Many aspects of large agricultural projects and farming can be scaled down to work in a suburban or small homestead setting. Cover crops are one method that can work very well for people with small amounts of land that they would like to put to use.
If you aren’t familiar with cover crops, you’ll be happy to know that it is a very simple technique that isn’t much different than planting a lawn. While a lawn may be fairly useless in a homesteading situation, cover crops offer numerous benefits.
What are the benefits of cover crops?
Cover crops are any type of crop plant that is planted in unused or resting areas of land for some beneficial purpose. These purposes can include but aren’t limited to:
- Adding fertility back to the land
- Adding fertility into over-processed soil (gardens)
- Improving overall soil quality
- Preventing soil erosion on bare land
- Fighting against disease and pests
- Suppressing weeds
- Feeding livestock and/or wildlife
Overall, cover crops are quite versatile and are a great tool for any land owner or gardener. Benefits like weed suppression and fertility improvement, plus the low intensity care needed to grow cover crops, mean you can use this technique easily on underdeveloped parts of your land or to prepare areas in which you plan to garden.
Cover crops as green manure
Probably the number one way homesteaders can use cover crops is for soil fertilization purposes. Green manure is a common term that describes the method of fertilizing soil with plant matter. Green manure is beneficial for a few different reasons.
Through increasing the amount of organic matter in the soil, you help improve the structure of the soil, feed the microbes in the soil, prevent nutrient leaching and improve nitrogen availability to certain plants. Green manure cover crops also help protect your soil during the fall and winter. Come spring you won’t have to deal with hardened, weathered soil that makes planting difficult.
The story continues below the video
Cover crops for livestock
Another excellent way in which survivalists with small acreage can use cover crops is to grow them for livestock. Cover crops like alfalfa and clover are often relished by most livestock and add more nutrition to plain pasture grass. Cows, sheep, goats and other grazers aren’t the only livestock cover crops can work well with. You can also grow cover crops for the purposes of chicken or rabbit tractors.
When it comes to feeding livestock, you generally aren’t going to want to plant your space completely with the cover crop, depending on what crop you are using. You can, however, seed in cover crops along with regular pasture seed or “spot plant” cover crops in dirty patches. The latter technique can be especially useful for dealing with worn down areas of pastures that have occurred, since natural regrowth is extremely difficult in dead areas.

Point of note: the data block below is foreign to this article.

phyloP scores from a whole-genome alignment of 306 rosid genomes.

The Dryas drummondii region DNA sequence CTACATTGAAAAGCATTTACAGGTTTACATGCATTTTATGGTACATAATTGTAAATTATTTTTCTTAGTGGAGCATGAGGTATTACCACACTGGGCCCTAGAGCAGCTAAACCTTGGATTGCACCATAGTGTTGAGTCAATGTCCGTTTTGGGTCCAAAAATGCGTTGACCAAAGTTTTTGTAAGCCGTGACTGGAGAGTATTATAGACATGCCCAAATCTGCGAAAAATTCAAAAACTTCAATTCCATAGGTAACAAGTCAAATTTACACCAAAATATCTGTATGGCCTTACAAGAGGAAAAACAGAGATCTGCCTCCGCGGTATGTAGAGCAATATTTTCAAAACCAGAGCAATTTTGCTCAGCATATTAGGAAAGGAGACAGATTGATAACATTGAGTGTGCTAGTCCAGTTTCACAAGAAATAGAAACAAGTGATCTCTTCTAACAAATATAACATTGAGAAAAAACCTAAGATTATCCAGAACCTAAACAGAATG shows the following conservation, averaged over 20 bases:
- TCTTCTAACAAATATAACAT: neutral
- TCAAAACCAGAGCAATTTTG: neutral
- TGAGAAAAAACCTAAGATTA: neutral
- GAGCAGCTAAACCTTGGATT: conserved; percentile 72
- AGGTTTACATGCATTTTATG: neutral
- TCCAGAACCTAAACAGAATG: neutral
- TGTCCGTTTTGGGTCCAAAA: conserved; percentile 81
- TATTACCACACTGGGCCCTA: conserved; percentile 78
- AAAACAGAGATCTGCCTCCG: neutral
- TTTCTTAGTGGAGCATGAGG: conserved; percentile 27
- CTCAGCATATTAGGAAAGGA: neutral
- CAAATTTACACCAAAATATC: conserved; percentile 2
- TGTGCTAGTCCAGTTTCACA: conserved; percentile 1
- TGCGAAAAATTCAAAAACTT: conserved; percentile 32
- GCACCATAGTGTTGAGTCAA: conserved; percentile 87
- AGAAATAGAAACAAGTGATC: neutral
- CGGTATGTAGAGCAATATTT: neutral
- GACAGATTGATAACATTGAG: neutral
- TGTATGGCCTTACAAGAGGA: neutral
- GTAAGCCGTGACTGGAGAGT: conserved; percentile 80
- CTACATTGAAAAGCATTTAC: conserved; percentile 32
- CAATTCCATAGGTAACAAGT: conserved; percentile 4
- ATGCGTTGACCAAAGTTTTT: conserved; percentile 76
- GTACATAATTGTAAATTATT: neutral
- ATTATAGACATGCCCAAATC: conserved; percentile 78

Also, always double-check that your cover crop of choice or the crops included in a mix, if you buy a mix, are all safe for the livestock you plan to eventually graze over it.
Best types of cover crops for small land
There are a few different types of over crops that are suitable for small-scale homesteads and/or gardens. When selecting a cover crop it is important to take a few things into consideration, such as the region you live, the purpose behind using cover crops, and how long the crops will be in the ground.
While the following cover crops are great for any land, be careful when planting cover crops in gardens. Growing grass cover crops in gardens, particularly garden beds, isn’t advisable.
Buckwheat is hands down one of the best crops for land that has a weed problem. Buckwheat is excellent for smothering out weeds and other problem plants. Despite not being a legume, it still does very well in gardens and raised beds. Unlike other popular cover crops, buckwheat doesn’t overwinter. Instead, plant in spring.
Vetch is a legume cover crop that can be sown by itself or as an addition to grass cover crops. Vetch is a great introductory cover crop as it’s versatile (grow it in pasture or raised beds) and is forgiving of mistakes. Vetch is also a good choice for soils lacking nitrogen and does well in pretty much any soil, even fairly poor soil.
There are a couple of types of rye grass, but generally annual rye grass is the most common. This type of rye grass is excellent for weed control and can also be overwintered if you plant in the fall. Rye grass can be difficult to deal with in a raised garden bed setting but is ideal for in-ground beds, orchards or food forests. Rye grows quickly and can be easily combined with a legume like vetch.
There are other types of cover crops that you can use in garden beds, depending on what you wish to achieve. Asking fellow gardeners in your region is a great way to learn what crops do well in your area. You can find seeds and even mixed bags of a variety of cover crops from most nurseries.
Have you used cover crops? Share your advice in the section below: